This appeal is not the product of the spur of the moment as much as it is part of a number of broader past appeals, and internal dialogues in regard to the Sudanese political experience. It is an attempt to learn and borrow from these appeals and initiatives including the political literature of the various political parties which contributed to trying to solve the challenges which Sudan faces.
Nor does this appeal claim to hold absolute truth, and capture the essence of wisdom, rather it stems from the belief in the ability of the community to act, and the eligibility as well as the potential of humans and their capability to shape their destiny despite the gulf of despair in which they find themselves. What this appeal aspires to is to galvanize a reformist movement in the body politic, a movement with the aim of uniting the Sudanese society to create a “United Sudanese Front” that has the task of addressing the most stressing challenges and to put the differences behind until elections are held in a manner agreed by all parties. It is a call aimed at creating a society that are believers, free people, a just state, a lasting peace, and a united nation that derives its source of strength from peaceful competition, enshrining the public will in accordance with the constitution, law, and civility.
This movement should not be dominated by a specific group, or elite, but the ability to constructively criticize in order to renew the political process in Sudan. The ultimate goal is creating a comprehensive and political project in order to overcome the fragility, and socio-political tension, and economic decline. This project would rest on an Islamic foundation, and the cultural values that were pointed out in the constitution when it stated that religions “are a source of strength, accordance and inspiration.” A source that derives its strength from the teachings of religion that emphasized the principles of freedom, justice and human dignity, that elevated the concept of individual and collective responsibilities, and which is strict in accountability and elimination of all forms of corruption and aberration from integrity.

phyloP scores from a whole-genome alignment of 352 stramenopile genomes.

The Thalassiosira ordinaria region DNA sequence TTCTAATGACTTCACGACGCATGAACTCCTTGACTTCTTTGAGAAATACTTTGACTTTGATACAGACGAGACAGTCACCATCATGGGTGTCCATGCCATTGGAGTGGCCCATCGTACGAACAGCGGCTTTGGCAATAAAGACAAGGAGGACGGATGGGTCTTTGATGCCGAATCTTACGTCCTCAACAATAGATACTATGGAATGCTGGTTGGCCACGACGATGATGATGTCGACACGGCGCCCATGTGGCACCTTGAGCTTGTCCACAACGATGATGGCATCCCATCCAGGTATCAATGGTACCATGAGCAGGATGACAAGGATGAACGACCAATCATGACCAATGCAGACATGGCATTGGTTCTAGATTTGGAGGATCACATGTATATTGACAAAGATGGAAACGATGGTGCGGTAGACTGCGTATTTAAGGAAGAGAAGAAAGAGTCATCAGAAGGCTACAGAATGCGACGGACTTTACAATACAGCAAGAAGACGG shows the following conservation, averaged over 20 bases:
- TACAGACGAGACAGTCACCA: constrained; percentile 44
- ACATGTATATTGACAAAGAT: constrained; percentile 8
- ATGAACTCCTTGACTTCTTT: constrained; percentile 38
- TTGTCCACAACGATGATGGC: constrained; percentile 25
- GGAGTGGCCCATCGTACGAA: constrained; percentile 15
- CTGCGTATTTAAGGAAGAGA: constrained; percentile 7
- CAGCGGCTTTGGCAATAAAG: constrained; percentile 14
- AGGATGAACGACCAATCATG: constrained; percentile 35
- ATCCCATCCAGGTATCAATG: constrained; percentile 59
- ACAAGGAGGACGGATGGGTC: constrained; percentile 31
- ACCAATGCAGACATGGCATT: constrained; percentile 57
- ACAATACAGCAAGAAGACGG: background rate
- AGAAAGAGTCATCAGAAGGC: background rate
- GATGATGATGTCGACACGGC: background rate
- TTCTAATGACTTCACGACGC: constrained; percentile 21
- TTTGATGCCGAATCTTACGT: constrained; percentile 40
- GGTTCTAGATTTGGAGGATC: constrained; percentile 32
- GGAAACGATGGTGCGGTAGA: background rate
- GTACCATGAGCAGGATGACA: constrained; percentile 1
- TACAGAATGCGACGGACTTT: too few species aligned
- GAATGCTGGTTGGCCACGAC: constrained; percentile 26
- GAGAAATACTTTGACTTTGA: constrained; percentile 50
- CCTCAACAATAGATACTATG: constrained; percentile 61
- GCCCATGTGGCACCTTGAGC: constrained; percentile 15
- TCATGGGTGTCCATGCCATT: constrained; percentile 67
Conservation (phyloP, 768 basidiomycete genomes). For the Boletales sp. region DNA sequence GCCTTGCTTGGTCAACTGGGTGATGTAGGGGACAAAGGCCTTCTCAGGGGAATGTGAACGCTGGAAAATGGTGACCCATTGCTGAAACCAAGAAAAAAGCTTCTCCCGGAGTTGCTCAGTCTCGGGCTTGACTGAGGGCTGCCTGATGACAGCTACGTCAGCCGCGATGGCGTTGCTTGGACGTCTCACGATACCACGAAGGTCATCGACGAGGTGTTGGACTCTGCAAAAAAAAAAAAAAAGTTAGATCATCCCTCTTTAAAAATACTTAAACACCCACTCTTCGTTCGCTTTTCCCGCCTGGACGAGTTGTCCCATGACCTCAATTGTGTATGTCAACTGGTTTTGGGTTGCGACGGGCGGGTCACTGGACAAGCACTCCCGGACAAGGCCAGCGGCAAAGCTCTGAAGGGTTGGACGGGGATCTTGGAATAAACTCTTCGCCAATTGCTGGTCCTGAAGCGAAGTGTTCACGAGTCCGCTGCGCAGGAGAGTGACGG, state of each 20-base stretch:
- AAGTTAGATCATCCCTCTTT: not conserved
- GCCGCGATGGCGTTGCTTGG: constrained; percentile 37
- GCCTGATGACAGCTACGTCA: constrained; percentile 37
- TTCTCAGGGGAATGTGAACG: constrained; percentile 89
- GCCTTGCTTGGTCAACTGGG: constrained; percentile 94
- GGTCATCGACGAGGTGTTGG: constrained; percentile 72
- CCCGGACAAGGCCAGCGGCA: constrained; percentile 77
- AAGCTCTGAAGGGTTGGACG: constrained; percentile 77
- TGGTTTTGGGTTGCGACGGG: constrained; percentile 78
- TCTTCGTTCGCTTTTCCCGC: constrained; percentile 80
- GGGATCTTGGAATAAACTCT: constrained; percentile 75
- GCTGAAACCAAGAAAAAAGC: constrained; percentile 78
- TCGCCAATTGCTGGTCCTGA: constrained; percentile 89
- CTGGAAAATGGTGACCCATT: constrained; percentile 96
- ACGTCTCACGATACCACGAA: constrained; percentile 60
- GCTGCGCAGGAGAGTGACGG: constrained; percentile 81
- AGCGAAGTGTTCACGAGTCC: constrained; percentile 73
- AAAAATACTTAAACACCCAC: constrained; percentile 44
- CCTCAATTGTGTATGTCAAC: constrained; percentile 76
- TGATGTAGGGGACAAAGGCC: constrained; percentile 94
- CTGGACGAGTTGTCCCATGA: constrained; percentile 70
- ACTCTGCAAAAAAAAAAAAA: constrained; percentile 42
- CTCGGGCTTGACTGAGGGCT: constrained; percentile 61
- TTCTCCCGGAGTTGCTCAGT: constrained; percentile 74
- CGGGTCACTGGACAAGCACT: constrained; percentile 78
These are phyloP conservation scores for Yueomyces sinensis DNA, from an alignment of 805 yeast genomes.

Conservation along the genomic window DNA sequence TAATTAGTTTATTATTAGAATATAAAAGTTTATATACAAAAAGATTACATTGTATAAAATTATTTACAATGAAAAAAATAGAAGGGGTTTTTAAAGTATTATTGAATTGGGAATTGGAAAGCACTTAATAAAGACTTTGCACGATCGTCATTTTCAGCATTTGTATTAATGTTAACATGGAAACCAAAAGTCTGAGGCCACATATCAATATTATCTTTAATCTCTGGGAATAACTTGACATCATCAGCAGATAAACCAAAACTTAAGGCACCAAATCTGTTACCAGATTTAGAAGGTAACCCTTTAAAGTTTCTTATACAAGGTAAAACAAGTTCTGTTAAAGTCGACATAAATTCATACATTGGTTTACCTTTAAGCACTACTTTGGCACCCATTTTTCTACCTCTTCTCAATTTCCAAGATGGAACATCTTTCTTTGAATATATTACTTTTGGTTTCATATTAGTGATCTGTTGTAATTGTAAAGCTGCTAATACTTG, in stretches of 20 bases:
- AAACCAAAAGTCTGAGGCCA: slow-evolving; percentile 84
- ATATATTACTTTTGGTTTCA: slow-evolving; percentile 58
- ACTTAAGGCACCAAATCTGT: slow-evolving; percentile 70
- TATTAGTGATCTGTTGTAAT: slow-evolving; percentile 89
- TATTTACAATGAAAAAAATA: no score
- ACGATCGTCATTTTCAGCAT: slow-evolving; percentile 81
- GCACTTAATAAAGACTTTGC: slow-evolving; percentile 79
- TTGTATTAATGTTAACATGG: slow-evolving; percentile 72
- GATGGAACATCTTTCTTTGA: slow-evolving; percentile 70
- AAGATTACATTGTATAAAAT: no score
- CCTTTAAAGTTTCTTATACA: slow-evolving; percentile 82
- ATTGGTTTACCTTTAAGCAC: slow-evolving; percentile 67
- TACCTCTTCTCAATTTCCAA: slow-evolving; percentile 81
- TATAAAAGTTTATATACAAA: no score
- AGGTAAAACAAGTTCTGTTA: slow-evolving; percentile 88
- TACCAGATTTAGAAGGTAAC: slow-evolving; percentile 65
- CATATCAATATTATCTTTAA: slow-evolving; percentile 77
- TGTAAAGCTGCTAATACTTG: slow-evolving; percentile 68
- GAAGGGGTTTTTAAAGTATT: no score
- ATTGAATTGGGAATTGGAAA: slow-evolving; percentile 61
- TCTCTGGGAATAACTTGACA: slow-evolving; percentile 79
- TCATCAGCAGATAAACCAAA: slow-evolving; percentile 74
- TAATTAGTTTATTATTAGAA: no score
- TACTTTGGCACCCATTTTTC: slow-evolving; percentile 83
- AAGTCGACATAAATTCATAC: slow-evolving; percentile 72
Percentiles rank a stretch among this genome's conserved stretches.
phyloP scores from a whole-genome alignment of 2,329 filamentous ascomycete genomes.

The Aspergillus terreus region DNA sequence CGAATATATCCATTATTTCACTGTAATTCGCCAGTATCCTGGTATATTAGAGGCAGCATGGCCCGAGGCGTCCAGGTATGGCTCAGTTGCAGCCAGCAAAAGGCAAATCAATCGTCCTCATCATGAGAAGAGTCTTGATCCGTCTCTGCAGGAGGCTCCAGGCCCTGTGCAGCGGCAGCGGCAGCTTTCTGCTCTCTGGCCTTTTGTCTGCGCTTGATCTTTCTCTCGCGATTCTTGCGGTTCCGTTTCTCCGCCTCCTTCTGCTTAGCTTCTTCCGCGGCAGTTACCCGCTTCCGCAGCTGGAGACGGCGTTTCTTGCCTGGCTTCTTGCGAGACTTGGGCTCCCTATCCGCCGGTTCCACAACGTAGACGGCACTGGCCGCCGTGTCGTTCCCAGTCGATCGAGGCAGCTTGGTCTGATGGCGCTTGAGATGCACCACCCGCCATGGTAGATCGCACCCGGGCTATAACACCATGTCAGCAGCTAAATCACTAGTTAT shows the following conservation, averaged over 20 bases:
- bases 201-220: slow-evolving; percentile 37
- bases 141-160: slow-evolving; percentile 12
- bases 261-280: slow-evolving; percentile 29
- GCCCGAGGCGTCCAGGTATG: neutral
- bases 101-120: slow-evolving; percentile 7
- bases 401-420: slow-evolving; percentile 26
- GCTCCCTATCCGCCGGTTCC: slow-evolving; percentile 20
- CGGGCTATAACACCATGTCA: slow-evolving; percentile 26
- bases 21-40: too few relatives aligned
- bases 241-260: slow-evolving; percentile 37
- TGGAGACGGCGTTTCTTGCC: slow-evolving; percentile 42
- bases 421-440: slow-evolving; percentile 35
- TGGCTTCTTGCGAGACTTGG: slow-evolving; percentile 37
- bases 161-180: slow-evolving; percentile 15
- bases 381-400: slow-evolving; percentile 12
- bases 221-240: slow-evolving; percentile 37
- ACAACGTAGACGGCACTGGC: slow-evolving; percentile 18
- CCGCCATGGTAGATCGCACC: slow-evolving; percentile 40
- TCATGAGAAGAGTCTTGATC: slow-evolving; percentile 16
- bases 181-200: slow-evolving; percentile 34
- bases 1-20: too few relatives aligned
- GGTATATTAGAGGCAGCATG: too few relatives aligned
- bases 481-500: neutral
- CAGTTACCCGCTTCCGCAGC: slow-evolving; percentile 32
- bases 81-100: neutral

The reformist movement we are advocating is not at all new, but it is an effort that is based on lessons learned from the Sudanese political experience represented in the 1998 and 2005 constitutions that were not correctly implemented, even though the content was correct. This reformist movement would achieve the goals set based on reason, dialogue, stimulating the political frameworks of the legislative, executive and the popular, as guaranteed by the constitution and the law and permitted by regulations and customs that are practiced, and in accordance with the following terms of reference:
The Human Being
The first principle is the emphasis on the importance of the Sudanese citizen within the reformist movement which would in its essence try to respect human beings and their dignity, protect their religion, protect their freedom, and provide prosperity for them. And this is to recognize the divine position which has elevated humans, to allow the individual to be a reinforcing part of the society, and to ensuring the determining role the society should play vis-à-vis the state. Freedom of thought, conscience and expression as well as social political and economic justice, are the structures that allow for an active and harmonious society to move forward, and therefore there should not, in any circumstances, be permitted the prioritization of security over freedom or the dysfunction of justice to enhance the political position for a group or a class.
The Homeland and its Unity
The homeland’s safety and unity should be the ultimate priority because the homeland is the space to create an identity, dignity and sense of belonging. Hence the preservation of its social unity, and its economic and cultural growth should be on the top of the agenda in order to stimulate reform. In order to achieve that it is necessary to apply the principles of a modern state and to avoid tendencies towards regionalism, or sectarianism, or ideologies at the expense of the common interest and the requirements of true partnership in the country. The cornerstone of a reform project is to deepen the sense of partnership and equality in the homeland and to rely on dialogue as a way to formulate a comprehensive, lasting, national consensus and this is done by according to the following steps:
a) Freedom and justice are the basis of any firm constructive national basis. Applying and maintain them is at the core and the raison d’etre of any reformist movement.